Archival Visits

Today I took half of my supervisor’s class to the Three Village Historical Society Museum and to the Rhodes Collection at the Emma Clark Library. The class is a 300 level course, and the students were visiting the sites to get an idea of what kind of topics and materials are out there for their seminar papers, which would focus on one element or another of local Long Island history. I could tell that they felt out of their element and a little “in over their heads” in an archive.

I remembered my first time visiting an archive as an M.A. student in 2010 and feeling so intimidated. Can I touch that centuries-old manuscript? What if it breaks, rips, crumbles in my hand!? What am I supposed to do with this material anyway? How do I know what’s important and what’s not? One’s first time performing archival research is a challenge. It’s not the same as reading scholarship that does the work of interpreting and translating the raw material/data for the reader.

Sensing the class’s apprehension, I encouraged them to enjoy the experience of working hands-on with diaries, ledgers, letters, court documents, etc. from centuries ago. I told them to simply have fun with it. One of their biggest hurdles is definitely choosing a topic, so I told them that it’s natural to feel an immense amount of pressure to choose the perfect topic that you can be sure has enough easily accessible material on it and that can be turned into a 20-30 page seminar paper, but I suggested looking very generally into any topic or local community (or both) that interests them, or, if they don’t have an interest yet (which is often the case since they don’t even know what’s out there yet), to look into anything that they’re even remotely curious about. There were some sighs and smiles of relief around the table, and I was glad to see a few students raise their hands to ask the archivist questions about potential topics.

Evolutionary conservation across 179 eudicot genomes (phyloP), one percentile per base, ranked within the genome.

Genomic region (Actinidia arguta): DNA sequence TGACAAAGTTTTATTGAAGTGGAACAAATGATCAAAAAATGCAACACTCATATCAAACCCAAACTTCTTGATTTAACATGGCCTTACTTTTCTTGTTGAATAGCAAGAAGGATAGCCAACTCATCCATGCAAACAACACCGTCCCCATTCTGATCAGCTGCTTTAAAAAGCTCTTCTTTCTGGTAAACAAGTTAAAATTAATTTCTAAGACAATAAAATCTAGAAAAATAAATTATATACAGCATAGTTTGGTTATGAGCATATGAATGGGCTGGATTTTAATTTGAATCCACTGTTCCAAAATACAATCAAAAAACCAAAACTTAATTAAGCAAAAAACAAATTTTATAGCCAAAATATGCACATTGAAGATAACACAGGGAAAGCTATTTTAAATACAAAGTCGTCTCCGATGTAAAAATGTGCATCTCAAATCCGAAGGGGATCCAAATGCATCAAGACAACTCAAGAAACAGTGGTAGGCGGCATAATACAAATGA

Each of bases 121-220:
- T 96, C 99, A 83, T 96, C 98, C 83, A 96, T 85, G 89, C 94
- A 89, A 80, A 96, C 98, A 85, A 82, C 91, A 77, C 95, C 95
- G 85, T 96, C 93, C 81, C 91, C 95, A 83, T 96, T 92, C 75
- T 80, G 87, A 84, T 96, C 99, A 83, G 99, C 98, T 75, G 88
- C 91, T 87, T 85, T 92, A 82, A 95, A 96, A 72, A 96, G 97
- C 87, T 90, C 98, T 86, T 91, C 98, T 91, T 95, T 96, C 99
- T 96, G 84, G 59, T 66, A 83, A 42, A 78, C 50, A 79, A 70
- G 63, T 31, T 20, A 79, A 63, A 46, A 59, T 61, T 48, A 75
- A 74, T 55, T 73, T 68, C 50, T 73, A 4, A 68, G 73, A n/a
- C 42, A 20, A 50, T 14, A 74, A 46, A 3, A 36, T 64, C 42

I forgot to get a picture of the diaries and ledgers that were sitting on the table in front of me! I’m so mad! The ones immediately in front of me were from the 1860s-80s and included names so familiar to me from my work with the censuses from the same time and same community- Satterly, Jayne, Hawkins. It’s always a cool experience to see the real life side of what can often look like abstract names and data in a chart- person X paying 2.60 to travel to Babylon and then Manhattan, person Y sailing to Brazil for several months, person Z hiring a neighbor’s hand for a day to help with farmwork, person N manumitting his slave!

I’d like to post about my recent experiences teaching, but it’s late. It’s after 10 PM, I just got home from a Board Meeting with the Nassau Community College Alumni Association, and I’m pretty worn out! Maybe I’ll post about teaching on Thursday after my 8:30 AM class. Thanks for reading.

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